Network Security and Privacy
Wireless networks are, by nature, much less secure than their more mature wired cousins. Since wireless NICs use the air as their data transport medium, they are vulnerable to unauthorized use and eavesdropping. A network "sniffer" could be used to monitor and steal network information with a heightened sense of ease versus a wired LAN. Without the need for a physical connection to access a wireless networks, they can be easily infiltrated. All the would-be hacker needs is a wireless NIC and knowledge of the current weaknesses of wireless network security to guide them.
In an attempt to curb attacks from would-be hackers, the standards implement what is called the wired equivalency protocol (WEP). In theory, the idea is that this protocol will protect network privacy. As a secondary function, WEP is used to prevent unauthorized access to the wireless network. Analysis performed by several researchers has shown this protocol to fall short of these two fundamental goals. It has been found that this protocol is subject to the following attacks:
- Passive attacks to decrypt traffic based on statistical analysis
- Active attacks to inject new traffic from unauthorized mobile stations, based on known plaintext.
- Active attacks to decrypt traffic, based on tricking the access point (AP).
- A "Dictionary-building" attack where a day's traffic is monitored and analyzed providing automated real-time decryption of all traffic.
The WEP protocol relies on a secret key that is shared in a basic service set (BSS) - a wireless AP and a set of associated nodes. This key is used to encrypt data packets before they are transmitted. The packets are also checked for integrity to ensure that they have not been modified in transit. One flaw of the 802.11 standard is that it does not address the issue of how shared keys are to be established. In most implementations of wireless networks this is a single key that is shared between each node and access point and is manually set.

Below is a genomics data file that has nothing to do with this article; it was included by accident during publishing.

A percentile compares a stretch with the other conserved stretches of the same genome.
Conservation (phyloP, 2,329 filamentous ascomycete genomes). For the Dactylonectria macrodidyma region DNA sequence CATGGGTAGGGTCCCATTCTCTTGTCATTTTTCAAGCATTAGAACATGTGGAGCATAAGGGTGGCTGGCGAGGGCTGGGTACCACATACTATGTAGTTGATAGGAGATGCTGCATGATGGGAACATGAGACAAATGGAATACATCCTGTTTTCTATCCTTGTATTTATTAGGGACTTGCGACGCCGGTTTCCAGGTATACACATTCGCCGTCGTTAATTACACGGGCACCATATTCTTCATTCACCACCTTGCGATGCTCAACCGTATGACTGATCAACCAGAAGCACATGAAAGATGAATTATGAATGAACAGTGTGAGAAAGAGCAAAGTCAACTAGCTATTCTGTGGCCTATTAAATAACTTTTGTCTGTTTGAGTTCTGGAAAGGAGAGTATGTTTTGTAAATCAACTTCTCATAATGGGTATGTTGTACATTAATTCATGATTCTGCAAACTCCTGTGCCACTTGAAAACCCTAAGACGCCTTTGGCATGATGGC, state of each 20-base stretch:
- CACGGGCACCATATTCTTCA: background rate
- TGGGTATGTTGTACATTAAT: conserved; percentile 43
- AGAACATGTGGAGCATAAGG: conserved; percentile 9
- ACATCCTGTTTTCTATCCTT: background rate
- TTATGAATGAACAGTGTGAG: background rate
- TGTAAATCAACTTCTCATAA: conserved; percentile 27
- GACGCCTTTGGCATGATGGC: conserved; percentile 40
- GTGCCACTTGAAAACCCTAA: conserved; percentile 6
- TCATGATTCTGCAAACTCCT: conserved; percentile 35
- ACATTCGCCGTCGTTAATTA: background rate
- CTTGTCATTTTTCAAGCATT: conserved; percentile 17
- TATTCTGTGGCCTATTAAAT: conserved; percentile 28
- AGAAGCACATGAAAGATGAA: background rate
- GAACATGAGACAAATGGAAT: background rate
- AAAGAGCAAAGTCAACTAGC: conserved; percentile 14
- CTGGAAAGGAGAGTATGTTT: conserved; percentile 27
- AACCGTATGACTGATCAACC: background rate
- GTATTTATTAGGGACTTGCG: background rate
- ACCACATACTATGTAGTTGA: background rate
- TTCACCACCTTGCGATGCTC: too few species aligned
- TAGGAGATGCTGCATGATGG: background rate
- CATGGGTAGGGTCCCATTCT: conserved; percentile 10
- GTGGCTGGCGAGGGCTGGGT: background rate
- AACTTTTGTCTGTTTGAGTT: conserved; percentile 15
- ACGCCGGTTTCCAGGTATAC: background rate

The problems with this encryption method lie in the heart of the encryption algorithm. WEP uses the RC4 algorithm, which is a stream cipher. A stream cipher expands a short key into an infinite pseudo-random key stream. The sender uses this key stream by XORing the key stream with the plaintext of the message to produce the ciphertext. The function of an XOR or the "exclusive or" of two bits produces a 1 if either one or the other bit, but not both, being compared is a 1, else it produces a zero. With this in mind, the receiver uses its copy of the key to generate the identical key stream. XORing the ciphertext received with this key stream produces the original plaintext.
In operating in this manner, the stream ciphers lend themselves to several types of attacks. One such attack is the changing of a bit by an attacker in an intercepted packet. In doing so, the data that will be decrypted will be corrupted. Another can lead to the ability to recover all plaintexts sent. In this attack, the eavesdropper need only to intercept two ciphertexts encrypted with the same key stream. With this, it is possible to obtain the XOR of the two plaintexts. Knowledge of this XOR can enable statistical attacks that can recover the plaintexts. As more ciphertexts with the same shared key are known, this attack becomes more convenient. Once one of the plaintexts is known, it is trivial to decipher the others.